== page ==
Speaker: Tee Morris
1 -2 PM
First off: Hands down, this is the best intro to a talk ever.
Security is essential…[since the last time I saw a version of this talk, wow…Foresquare? Pinterest? Employers wanting your FB login information? All KINDS of new problems in terms of safety.]
So what do we social butterflies do? Share!
- social bookmarking
- (digg, delicious.com, now, Pinterest (#3 social network in the world; only popularized in the last few months)
- social networking
- (-FB, Twitter, G+, Third-party addons)
That’s a lot of sharing. Shouldn’t you consider security? Controlling who you’re sharing stuff with? How much is too much?
“Security goes against the sharing concept.” – Tee disagrees.
Know what’s out there. Know how to protect yourself.
- spam (we get so much spam, because 40% of all spam is replied to. Holy cow, if you could get that much action from a direct mailing list campaign, they wouldn’t price them by the 1000.)
- SQL injections and XSS (Cross Site scripting) – web hosts need to put these defences up for you. Hackers get into your site & inject code that stops access to your site
- DoS – perhaps the scariest? A hacker can hijack your PC with phishing & spam and turn it into the hacker’s slave for attacks
What are the security measures provided by the networks?
Well, the services ::are:: free, so… NO. We need to be involved, such as: do the WP updates when they’re offered. Mind your third party plugins, ex: JetPack plugin for analytics vs the secure Google analytics.
How secure is your web host? Do some research about their security.
Facebook – whoo boy. Do you even KNOW where your privacy settings are? When’s the last time you changed your passwords? It’s all there for a reason. They WANT you to share b.c they bring in revenue that way. Application management on FB? Yeah, they’re mining your account for info. And the illegit ones want to get into your account to get to your friends. (Humm…if they want my username & password, this is not a good idea.)
Twitter API. Its strongest feature & greatest weakness. Add only the apps you NEED.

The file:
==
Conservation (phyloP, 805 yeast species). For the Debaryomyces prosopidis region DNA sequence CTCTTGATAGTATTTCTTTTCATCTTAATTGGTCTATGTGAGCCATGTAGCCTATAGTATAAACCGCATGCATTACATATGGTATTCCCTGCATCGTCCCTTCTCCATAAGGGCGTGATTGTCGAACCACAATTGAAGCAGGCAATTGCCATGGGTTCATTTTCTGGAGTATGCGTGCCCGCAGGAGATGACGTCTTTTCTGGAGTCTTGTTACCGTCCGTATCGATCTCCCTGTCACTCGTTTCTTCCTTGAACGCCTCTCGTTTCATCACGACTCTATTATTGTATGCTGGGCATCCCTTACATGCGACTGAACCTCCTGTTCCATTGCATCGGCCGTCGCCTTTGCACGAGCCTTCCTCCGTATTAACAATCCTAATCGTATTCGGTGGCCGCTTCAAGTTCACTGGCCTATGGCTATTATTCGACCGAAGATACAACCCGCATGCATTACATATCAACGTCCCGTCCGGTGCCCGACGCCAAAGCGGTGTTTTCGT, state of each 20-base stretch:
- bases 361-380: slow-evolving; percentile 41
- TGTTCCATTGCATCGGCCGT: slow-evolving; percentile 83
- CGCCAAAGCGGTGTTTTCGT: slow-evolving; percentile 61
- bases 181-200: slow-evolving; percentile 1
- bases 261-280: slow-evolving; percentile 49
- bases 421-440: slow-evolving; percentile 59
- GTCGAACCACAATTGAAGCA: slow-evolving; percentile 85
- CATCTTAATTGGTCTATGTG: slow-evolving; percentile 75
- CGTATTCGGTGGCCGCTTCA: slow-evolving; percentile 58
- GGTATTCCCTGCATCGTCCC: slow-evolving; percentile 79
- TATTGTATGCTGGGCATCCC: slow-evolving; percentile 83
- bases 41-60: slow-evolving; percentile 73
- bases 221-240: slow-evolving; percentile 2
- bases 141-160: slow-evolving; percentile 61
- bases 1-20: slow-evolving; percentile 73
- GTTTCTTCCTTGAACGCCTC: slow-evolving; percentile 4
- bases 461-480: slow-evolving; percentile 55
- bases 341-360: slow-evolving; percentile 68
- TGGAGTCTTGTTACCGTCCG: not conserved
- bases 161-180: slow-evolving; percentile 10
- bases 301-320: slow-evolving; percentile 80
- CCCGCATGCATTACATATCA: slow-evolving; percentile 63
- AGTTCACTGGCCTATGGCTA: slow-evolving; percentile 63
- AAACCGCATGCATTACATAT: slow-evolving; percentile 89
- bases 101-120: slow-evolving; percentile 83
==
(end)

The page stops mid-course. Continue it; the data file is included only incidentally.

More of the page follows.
Common sense! Your best cross-platform defence. (Sony’s hack. One year later, they’ve lost $6.4 billion.)
User error is the biggest flaw or hole in security.
Lady Shelly Sawyers….you know, James Bond’s boss’ wife! Who was posting their home address, and vacation pics…to Everyone on FB. Oopse.
Numbers game on social media; for some reason it’s all about the numbers. But, Tee says, it’s quality you want, NOT quantity.
Phishing for followers is a baaad idea.
Consider the worth of your name & your password.
@safety – Twitter’s safety account. They will help you solve any hacks or security issues you may end up with on your Twitter account.
Geotagging – was Please Rob Me irresponsible or imperative?
Think, folks. Think. Post a pic of your kid? Use a name, like Sonic Boom, [a superhero nickname for Tee’s child used on social media] not their own real name.
What do we need from the providers?
- realistic level of responsibility
- take security breaches seriously. (not “oh, well….”)
- More control and more simplified privacy settings [looking at you, FB. – a]
- Pay for protection option. (Wouldn’t it be nice to pay to keep your data private from onlookers?)
What can we do?
- define & set up security plan. We’re saying this, not this, if x happens, we’ll do this.
- Run antivirus software. Even Mac users..500,000 Macs got a virus this week. Well, that’s what’s been reported. No one wants to admit being hacked. Embarassing.
- MacKeeper. – runs in real time, no performance it, and it automatically updates.
- ZeroBit. Tee likes it so far. Meh on Norton & McAffie
- [Michael Carnell recommends Microsoft Security Essentials for Windows users]
- Would I feel ok saying this in a room full of strangers? – your test, your mantra for posting to social media
- Open Transparency does not always equate to “full disclosure” – You can be transparent, but don’t tell everyone everything.
- Avoid alienating people new to social media. Don’t call people n00bs. Not nice. “Helping them is the social thing to do.”
- blog.identitytheftcouncil.org (id theft council)
- thecommandline.net (podcast)
Q. What’s the motivation behind a SQL injection?
- spread problem
- farm email addresses
Back up your blog posts. He does it in Word first, then post it to a blog.
Q. Do you think most places have a social media policy? More have them; the downside is that they’re sometimes too extreme, like asking for FB password. Hopefully we’ll get there.